In preparation for Thanksgiving, the Grace Community Food Pantry was once again the hub for Feed Flagler, now in its 12th year.
“I feel like God has been so good to us that we want to give back to those in need,” said Feed Flagler Team Leader and Grace Volunteer Coordinator Dottie Colletta. “If I ever feel exhausted, I just remember: ‘There’s so many families in need. You can’t afford to be exhausted.’”
In 2020, Feed Flagler raised over $30,000, the largest amount ever, to give out 955 gift cards worth $25 each and have some left over to start next year’s campaign. In addition, the group will be feeding 425 hot Thanksgiving to-go meals for families, distributed at local churches. Fifty gift cards were also provided for Flagler Schools families.
Colletta pointed out that Winn-Dixie in Palm Coast contributed $5,000 as well as a 5% gift-card discount. Flowers Bakery donated rolls, and Lowe’s donated bottled water.
Colletta was joined by fellow Team Leaders Diane Dieter and Deborah Snedeker in the effort. Michele Seyfort, of Palm Coast United Methodist Church, and Pastor Terry Wines, of First United Methodist Church in Bunnell, were also instrumental.
Grand Haven volunteers
On Friday, Nov. 20, food was trucked from Winn-Dixie to the food pantry at 245 Education Way, where volunteers from the Grand Haven Women’s Club sorted it for distribution.
Annette Felahis and Patty Hartsfield are the co-chairwomen for the Grand Haven Women’s Club, which recently raised over $600 and contributed 677 pounds of food.
Hartsfield said the club has also volunteered at PCUMC’s Our Father’s Table, which feeds 50 homeless families every Saturday.
“It gave us a huge lesson in humility,” said Hartsfield, a former middle school educator. “And it gave us such an awareness of the need in Flagler County.” The club also has collected cleaning products, gift cards and toiletries for the Family Life Center.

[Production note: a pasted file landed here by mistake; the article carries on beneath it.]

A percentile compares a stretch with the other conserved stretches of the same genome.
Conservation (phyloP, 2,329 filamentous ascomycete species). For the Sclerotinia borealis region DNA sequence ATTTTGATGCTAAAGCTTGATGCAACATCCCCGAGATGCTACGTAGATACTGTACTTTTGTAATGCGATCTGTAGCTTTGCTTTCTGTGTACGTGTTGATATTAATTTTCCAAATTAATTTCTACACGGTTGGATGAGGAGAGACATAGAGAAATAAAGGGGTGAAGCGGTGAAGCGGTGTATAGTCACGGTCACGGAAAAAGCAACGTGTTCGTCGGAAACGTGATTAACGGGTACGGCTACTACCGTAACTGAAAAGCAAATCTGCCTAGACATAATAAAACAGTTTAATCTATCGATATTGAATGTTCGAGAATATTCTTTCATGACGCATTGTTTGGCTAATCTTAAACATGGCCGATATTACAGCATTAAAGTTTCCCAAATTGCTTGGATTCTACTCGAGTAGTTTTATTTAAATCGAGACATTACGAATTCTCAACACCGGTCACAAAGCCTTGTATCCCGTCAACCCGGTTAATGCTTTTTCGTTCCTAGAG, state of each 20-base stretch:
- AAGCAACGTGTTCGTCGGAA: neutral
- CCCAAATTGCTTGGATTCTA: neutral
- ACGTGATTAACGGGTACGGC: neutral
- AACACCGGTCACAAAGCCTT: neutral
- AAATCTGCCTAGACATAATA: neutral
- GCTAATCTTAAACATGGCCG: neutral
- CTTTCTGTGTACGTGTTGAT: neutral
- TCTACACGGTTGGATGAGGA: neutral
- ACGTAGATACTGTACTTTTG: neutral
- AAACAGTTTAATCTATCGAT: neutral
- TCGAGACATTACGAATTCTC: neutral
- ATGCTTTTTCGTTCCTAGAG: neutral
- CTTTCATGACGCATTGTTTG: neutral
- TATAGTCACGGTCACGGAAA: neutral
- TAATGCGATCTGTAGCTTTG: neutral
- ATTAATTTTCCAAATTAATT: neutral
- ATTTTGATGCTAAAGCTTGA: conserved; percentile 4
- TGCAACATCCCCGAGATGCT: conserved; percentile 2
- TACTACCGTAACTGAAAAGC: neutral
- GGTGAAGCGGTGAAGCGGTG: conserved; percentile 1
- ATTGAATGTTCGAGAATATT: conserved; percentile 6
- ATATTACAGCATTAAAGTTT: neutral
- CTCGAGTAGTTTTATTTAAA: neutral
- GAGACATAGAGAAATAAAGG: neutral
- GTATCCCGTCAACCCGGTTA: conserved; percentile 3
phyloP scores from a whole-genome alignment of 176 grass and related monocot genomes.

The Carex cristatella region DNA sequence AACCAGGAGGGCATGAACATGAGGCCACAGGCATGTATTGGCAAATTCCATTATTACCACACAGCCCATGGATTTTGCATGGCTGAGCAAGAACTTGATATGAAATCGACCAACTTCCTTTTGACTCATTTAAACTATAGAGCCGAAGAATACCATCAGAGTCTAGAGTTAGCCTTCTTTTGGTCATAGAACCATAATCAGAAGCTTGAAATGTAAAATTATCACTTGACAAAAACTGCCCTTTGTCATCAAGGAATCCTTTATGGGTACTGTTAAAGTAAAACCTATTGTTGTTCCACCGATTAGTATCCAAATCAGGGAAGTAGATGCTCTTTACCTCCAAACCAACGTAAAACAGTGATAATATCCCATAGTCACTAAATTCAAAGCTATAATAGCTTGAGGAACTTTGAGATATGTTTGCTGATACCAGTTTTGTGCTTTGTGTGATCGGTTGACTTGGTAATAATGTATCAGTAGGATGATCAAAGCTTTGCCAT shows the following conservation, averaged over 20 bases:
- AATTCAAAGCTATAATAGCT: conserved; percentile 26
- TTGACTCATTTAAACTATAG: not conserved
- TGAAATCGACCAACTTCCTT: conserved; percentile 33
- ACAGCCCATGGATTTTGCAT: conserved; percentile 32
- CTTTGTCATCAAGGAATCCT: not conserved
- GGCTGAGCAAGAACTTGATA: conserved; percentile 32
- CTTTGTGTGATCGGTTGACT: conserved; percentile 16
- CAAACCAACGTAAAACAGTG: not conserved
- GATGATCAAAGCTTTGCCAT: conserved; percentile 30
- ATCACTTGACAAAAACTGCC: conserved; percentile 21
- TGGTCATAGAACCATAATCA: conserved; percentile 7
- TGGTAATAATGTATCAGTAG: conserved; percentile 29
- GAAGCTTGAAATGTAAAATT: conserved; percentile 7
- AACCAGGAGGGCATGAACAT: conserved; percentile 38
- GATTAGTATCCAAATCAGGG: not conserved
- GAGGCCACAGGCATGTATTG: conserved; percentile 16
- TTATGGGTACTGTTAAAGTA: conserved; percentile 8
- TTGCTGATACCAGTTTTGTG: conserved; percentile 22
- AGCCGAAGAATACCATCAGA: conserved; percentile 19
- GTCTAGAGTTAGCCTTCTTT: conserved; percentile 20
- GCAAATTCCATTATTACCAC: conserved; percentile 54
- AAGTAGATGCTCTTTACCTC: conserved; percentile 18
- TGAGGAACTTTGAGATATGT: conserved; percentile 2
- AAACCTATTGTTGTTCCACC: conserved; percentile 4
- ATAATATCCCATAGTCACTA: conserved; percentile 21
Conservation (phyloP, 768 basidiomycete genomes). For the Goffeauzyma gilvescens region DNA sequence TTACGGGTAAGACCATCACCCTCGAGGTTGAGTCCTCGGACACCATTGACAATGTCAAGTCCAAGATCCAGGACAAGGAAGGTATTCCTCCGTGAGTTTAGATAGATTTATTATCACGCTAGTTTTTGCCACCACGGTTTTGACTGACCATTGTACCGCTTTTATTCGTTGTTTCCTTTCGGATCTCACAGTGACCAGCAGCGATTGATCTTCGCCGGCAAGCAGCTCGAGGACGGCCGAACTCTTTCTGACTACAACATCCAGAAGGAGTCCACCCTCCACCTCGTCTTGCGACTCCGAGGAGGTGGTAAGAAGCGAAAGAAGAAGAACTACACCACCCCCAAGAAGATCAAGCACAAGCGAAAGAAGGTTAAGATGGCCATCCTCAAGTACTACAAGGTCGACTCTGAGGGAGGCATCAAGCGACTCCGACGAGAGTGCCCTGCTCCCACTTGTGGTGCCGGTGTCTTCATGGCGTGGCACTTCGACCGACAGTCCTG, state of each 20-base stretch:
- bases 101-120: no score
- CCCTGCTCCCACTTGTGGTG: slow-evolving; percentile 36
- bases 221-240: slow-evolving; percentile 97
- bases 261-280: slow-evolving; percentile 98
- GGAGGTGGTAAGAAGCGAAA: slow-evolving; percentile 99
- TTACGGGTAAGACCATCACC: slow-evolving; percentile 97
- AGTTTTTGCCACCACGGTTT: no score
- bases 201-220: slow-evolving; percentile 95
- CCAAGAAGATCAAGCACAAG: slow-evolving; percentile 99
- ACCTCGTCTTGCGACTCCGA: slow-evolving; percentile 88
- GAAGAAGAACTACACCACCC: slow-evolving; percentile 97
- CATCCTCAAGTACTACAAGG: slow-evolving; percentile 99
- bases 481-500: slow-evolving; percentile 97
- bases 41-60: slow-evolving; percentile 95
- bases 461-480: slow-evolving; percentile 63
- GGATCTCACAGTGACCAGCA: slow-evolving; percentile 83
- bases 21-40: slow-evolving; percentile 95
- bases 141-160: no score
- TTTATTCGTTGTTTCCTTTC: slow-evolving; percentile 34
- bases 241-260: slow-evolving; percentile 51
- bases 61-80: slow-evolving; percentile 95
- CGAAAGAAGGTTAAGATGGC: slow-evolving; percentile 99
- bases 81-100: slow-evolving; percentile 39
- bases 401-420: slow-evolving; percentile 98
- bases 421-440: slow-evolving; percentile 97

Grand Haven Women’s Club member Terry Burde also assisted with the Nov. 20 distribution. A former nurse recruiter, Burde said she became motivated to volunteer when she cycled down U.S. 1 with some other club members and saw the line of cars waiting to receive food at the Grace Community Food Pantry.
“I know what we’re doing means something,” Burde said.
Another club member, Gail Naworal, is a former principal from Maryland. She has been motivated to help with the Grace Backpack Program, which sends six to eight pounds food home with school children, so that they have enough to eat over the weekend. Over the past seven years, the program has helped 15,000 school children.
“There are so many children who rely on the schools for their food,” Naworal said.
Colletta was grateful for the efforts of all the volunteers, but she said the effort isn’t limited to Thanksgiving. Because of the pandemic, the number of families assisted by the food pantry each month has gone up from about 3,000 per month to 5,500 per month.
Like Burde, many others have seen the long lines of cars and felt compelled to call. The pantry isn’t taking on new volunteers beyond the 100 or so it already has, Colletta said, but monetary donations are still welcome. Canned goods can also be dropped off at certain times, but money is the best way to help because the pantry can buy food inexpensively through Second Harvest Food Bank.
As the sorting concluded, Food Pantry Director Charles Silano, pastor of Grace Tabernacle Ministries, entered the warehouse after driving a forklift to unload another Second Harvest truck. His general absence from Feed Flagler is both a reminder of the effort he undertakes with weekly food distribution, and it’s also a testament to the success of others in taking over the logistics.
“These are the best volunteers ever,” he said. Pointing to Colletta, he said, “She tells me, ‘This has to be done,’ I forget it, and she reminds me. They’ve gotten really good at this. I rarely have to oversee anything.”
“There’s a need, and Jesus has called us,” Colletta said.